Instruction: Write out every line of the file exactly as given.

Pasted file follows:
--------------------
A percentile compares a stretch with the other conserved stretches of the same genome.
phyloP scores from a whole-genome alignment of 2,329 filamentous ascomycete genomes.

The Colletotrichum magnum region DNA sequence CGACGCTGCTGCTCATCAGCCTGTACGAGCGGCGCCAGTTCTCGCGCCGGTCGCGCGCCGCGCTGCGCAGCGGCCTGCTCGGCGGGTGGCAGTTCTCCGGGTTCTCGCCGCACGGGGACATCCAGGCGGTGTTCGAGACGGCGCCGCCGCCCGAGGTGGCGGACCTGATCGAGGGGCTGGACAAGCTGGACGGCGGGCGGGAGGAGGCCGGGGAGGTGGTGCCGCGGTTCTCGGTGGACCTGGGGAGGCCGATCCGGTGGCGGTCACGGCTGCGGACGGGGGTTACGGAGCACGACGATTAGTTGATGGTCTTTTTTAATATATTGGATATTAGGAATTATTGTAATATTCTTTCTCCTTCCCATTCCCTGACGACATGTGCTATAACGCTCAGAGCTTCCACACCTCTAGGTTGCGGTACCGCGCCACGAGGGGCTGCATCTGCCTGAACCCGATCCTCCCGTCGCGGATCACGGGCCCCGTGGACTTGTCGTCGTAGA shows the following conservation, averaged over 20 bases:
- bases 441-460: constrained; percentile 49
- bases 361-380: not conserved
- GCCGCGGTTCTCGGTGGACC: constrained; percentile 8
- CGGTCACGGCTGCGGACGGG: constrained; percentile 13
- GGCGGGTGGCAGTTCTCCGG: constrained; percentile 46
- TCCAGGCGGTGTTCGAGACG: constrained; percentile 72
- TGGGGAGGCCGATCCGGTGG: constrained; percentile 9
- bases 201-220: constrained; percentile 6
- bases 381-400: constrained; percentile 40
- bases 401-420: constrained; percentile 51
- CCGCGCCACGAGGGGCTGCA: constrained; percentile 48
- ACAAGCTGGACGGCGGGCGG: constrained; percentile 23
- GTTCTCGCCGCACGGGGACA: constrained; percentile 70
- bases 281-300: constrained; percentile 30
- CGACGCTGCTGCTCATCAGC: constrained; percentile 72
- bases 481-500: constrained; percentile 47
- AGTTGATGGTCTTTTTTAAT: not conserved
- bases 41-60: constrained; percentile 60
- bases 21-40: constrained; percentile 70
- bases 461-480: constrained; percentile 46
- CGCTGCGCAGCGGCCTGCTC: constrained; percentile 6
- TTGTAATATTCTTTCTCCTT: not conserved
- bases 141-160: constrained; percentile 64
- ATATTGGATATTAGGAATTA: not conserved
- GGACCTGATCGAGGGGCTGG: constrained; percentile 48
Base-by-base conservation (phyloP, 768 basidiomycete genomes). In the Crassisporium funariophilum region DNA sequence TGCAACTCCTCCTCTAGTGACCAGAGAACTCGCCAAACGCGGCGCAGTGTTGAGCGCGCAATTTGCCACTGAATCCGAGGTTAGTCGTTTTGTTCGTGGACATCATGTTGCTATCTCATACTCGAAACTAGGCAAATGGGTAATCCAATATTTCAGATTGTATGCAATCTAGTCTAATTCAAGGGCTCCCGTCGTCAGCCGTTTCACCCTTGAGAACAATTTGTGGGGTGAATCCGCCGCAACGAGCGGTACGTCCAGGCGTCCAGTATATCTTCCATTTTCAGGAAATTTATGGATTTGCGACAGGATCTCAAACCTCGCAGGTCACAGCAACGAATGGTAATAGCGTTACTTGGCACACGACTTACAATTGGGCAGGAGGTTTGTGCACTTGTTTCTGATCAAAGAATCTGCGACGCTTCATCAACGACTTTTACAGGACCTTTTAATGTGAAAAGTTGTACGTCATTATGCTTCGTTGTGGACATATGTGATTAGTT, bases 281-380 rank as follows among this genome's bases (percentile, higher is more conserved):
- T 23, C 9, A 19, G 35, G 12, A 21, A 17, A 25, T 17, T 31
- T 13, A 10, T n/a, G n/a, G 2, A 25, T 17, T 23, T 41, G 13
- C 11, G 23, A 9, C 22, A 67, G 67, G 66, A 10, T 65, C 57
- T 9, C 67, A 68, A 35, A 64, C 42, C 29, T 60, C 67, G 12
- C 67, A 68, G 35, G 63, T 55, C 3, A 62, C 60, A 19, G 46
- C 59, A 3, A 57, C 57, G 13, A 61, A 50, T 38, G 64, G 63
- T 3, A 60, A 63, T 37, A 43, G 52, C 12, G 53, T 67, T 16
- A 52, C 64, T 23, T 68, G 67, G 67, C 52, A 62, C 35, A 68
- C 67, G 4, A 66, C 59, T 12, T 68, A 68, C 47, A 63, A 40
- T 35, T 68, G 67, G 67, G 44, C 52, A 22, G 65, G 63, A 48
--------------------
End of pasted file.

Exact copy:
A percentile compares a stretch with the other conserved stretches of the same genome.
phyloP scores from a whole-genome alignment of 2,329 filamentous ascomycete genomes.

The Colletotrichum magnum region DNA sequence CGACGCTGCTGCTCATCAGCCTGTACGAGCGGCGCCAGTTCTCGCGCCGGTCGCGCGCCGCGCTGCGCAGCGGCCTGCTCGGCGGGTGGCAGTTCTCCGGGTTCTCGCCGCACGGGGACATCCAGGCGGTGTTCGAGACGGCGCCGCCGCCCGAGGTGGCGGACCTGATCGAGGGGCTGGACAAGCTGGACGGCGGGCGGGAGGAGGCCGGGGAGGTGGTGCCGCGGTTCTCGGTGGACCTGGGGAGGCCGATCCGGTGGCGGTCACGGCTGCGGACGGGGGTTACGGAGCACGACGATTAGTTGATGGTCTTTTTTAATATATTGGATATTAGGAATTATTGTAATATTCTTTCTCCTTCCCATTCCCTGACGACATGTGCTATAACGCTCAGAGCTTCCACACCTCTAGGTTGCGGTACCGCGCCACGAGGGGCTGCATCTGCCTGAACCCGATCCTCCCGTCGCGGATCACGGGCCCCGTGGACTTGTCGTCGTAGA shows the following conservation, averaged over 20 bases:
- bases 441-460: constrained; percentile 49
- bases 361-380: not conserved
- GCCGCGGTTCTCGGTGGACC: constrained; percentile 8
- CGGTCACGGCTGCGGACGGG: constrained; percentile 13
- GGCGGGTGGCAGTTCTCCGG: constrained; percentile 46
- TCCAGGCGGTGTTCGAGACG: constrained; percentile 72
- TGGGGAGGCCGATCCGGTGG: constrained; percentile 9
- bases 201-220: constrained; percentile 6
- bases 381-400: constrained; percentile 40
- bases 401-420: constrained; percentile 51
- CCGCGCCACGAGGGGCTGCA: constrained; percentile 48
- ACAAGCTGGACGGCGGGCGG: constrained; percentile 23
- GTTCTCGCCGCACGGGGACA: constrained; percentile 70
- bases 281-300: constrained; percentile 30
- CGACGCTGCTGCTCATCAGC: constrained; percentile 72
- bases 481-500: constrained; percentile 47
- AGTTGATGGTCTTTTTTAAT: not conserved
- bases 41-60: constrained; percentile 60
- bases 21-40: constrained; percentile 70
- bases 461-480: constrained; percentile 46
- CGCTGCGCAGCGGCCTGCTC: constrained; percentile 6
- TTGTAATATTCTTTCTCCTT: not conserved
- bases 141-160: constrained; percentile 64
- ATATTGGATATTAGGAATTA: not conserved
- GGACCTGATCGAGGGGCTGG: constrained; percentile 48
Base-by-base conservation (phyloP, 768 basidiomycete genomes). In the Crassisporium funariophilum region DNA sequence TGCAACTCCTCCTCTAGTGACCAGAGAACTCGCCAAACGCGGCGCAGTGTTGAGCGCGCAATTTGCCACTGAATCCGAGGTTAGTCGTTTTGTTCGTGGACATCATGTTGCTATCTCATACTCGAAACTAGGCAAATGGGTAATCCAATATTTCAGATTGTATGCAATCTAGTCTAATTCAAGGGCTCCCGTCGTCAGCCGTTTCACCCTTGAGAACAATTTGTGGGGTGAATCCGCCGCAACGAGCGGTACGTCCAGGCGTCCAGTATATCTTCCATTTTCAGGAAATTTATGGATTTGCGACAGGATCTCAAACCTCGCAGGTCACAGCAACGAATGGTAATAGCGTTACTTGGCACACGACTTACAATTGGGCAGGAGGTTTGTGCACTTGTTTCTGATCAAAGAATCTGCGACGCTTCATCAACGACTTTTACAGGACCTTTTAATGTGAAAAGTTGTACGTCATTATGCTTCGTTGTGGACATATGTGATTAGTT, bases 281-380 rank as follows among this genome's bases (percentile, higher is more conserved):
- T 23, C 9, A 19, G 35, G 12, A 21, A 17, A 25, T 17, T 31
- T 13, A 10, T n/a, G n/a, G 2, A 25, T 17, T 23, T 41, G 13
- C 11, G 23, A 9, C 22, A 67, G 67, G 66, A 10, T 65, C 57
- T 9, C 67, A 68, A 35, A 64, C 42, C 29, T 60, C 67, G 12
- C 67, A 68, G 35, G 63, T 55, C 3, A 62, C 60, A 19, G 46
- C 59, A 3, A 57, C 57, G 13, A 61, A 50, T 38, G 64, G 63
- T 3, A 60, A 63, T 37, A 43, G 52, C 12, G 53, T 67, T 16
- A 52, C 64, T 23, T 68, G 67, G 67, C 52, A 62, C 35, A 68
- C 67, G 4, A 66, C 59, T 12, T 68, A 68, C 47, A 63, A 40
- T 35, T 68, G 67, G 67, G 44, C 52, A 22, G 65, G 63, A 48